To Err Is Human, To Correct Divine
Manuel Mejia Jr - 2002.11.21
Well, I displayed my imperfections as a Triassic Mac user. I know a number of things about old Macs. However, I am a writer, not an engineer (with apologies to the late DeForest "Bones" Kelley).
It is fortunate that the Mac community still retains a handful of people who still know a bit more than I do about Triassic Macs. It is also good that there are writers who will take the time to pass along the knowledge to others.
Stanford University's Dr. Thomas H. Lee was kind enough to send a compliment the Triassic Mac series. He did note the following:
I hope you won't mind my offering a few minor corrections.
The article talks about a video card, but the closed design of the Plus doesn't allow for any removable cards. Instead, it has an analog board (which contains the low and high voltage power supplies and most of the video/audio circuitry) and a logic board (motherboard), neither of which Steve Jobs intended to be touched by a consumer's hands.
The analog board is famous for several problems, but these aren't really related to the weight of the transformer. The erratic picture problem you mention is most frequently caused by degraded solder joints in the deflection yoke connector (the high-voltage - flyback - transformer's connections seem to be hold up pretty well over time). It seems that the wave soldering machine used in manufacture couldn't cope with the greater thermal mass of the thick pins in those connectors, so the solder joints there ended up being marginal in many Pluses. Over time, thermal cycling (worsened by the lack of a fan) causes tiny cracks to develop in the solder where the connector pins meet the analog board, and an erratic picture (or no picture at all) results. That's why slapping can help. Resoldering correctly (with fresh solder) fixes the problem right away, and more or less permanently (if you do this, leave the yoke connector plugged in to prevent the soldering heat from deforming the connector plastic).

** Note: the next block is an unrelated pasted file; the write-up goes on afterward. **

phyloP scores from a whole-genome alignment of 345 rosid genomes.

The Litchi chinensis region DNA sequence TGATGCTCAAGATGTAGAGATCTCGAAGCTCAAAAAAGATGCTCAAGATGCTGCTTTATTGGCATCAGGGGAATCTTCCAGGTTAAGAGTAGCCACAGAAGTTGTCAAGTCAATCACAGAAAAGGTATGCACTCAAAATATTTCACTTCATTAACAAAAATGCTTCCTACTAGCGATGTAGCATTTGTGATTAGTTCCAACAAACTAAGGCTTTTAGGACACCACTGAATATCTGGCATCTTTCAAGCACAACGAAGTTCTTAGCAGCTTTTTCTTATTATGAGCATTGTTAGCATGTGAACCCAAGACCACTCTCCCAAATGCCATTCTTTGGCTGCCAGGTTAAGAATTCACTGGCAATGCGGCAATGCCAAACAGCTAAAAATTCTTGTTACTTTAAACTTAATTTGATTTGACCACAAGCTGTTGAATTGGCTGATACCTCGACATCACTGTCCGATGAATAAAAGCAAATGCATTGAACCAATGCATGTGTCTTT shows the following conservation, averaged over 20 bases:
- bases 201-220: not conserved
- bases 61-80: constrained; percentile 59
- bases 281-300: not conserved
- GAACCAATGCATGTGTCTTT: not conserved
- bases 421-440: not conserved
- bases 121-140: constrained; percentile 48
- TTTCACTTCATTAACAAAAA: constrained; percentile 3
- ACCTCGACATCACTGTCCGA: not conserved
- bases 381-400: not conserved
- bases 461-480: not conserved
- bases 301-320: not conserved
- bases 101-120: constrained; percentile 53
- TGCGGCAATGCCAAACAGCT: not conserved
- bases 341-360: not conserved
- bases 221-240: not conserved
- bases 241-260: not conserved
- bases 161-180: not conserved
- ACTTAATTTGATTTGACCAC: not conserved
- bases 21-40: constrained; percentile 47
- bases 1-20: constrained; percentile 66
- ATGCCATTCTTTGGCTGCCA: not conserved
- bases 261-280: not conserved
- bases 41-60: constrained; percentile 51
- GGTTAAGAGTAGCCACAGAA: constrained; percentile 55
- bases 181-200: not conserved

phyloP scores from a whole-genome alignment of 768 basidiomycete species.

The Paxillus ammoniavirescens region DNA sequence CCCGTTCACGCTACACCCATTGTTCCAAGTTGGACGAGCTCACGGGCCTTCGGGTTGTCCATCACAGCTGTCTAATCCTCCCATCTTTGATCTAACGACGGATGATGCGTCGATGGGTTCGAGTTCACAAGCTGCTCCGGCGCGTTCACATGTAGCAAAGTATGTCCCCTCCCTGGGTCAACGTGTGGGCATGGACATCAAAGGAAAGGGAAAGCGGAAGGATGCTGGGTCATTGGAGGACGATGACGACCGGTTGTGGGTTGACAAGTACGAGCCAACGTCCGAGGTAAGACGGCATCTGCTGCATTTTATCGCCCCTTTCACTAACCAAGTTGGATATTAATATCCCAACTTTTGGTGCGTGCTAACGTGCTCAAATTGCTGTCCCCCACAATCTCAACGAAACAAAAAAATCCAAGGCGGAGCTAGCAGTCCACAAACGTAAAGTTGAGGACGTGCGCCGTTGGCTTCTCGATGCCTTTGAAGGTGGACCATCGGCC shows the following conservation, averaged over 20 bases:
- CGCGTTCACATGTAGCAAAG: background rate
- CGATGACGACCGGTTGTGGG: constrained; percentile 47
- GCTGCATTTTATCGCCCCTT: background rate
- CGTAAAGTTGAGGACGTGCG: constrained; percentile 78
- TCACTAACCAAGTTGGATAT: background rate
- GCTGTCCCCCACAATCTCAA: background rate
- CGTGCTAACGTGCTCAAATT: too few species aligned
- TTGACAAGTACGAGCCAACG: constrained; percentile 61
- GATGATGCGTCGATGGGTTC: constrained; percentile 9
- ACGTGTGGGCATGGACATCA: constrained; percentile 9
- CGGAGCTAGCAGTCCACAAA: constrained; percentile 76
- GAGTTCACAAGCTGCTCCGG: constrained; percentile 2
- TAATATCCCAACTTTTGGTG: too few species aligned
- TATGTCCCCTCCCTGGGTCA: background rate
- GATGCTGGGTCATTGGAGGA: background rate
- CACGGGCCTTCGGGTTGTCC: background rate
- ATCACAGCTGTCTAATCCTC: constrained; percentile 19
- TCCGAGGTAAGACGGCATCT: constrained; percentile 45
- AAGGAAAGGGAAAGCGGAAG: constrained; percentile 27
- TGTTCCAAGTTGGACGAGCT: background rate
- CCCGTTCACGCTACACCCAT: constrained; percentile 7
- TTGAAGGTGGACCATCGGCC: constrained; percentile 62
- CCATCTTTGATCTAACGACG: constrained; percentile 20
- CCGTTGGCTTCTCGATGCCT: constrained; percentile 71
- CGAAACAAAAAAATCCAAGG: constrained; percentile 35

As for the electrolytic capacitors, they degrade not so much because of age, but because of stress (again, the lack of a fan doesn't help). The designer underspecified several of them (particularly the nonpolar DC-blocking cap in the horizontal deflection circuit), so they overheat and die prematurely. I have some nerdy tech notes (PDF) on the Plus analog circuits (generously posted by Gamba at his site, http://home.earthlink.net/~gamba2), which describe these and other pathologies in greater (probably too much) detail.
Thanks, Manuel, for helping folks keep these terrific old machines up and running.
I look forward to reading your future articles.
Thank you, Doctor. To err is human, to correct divine.
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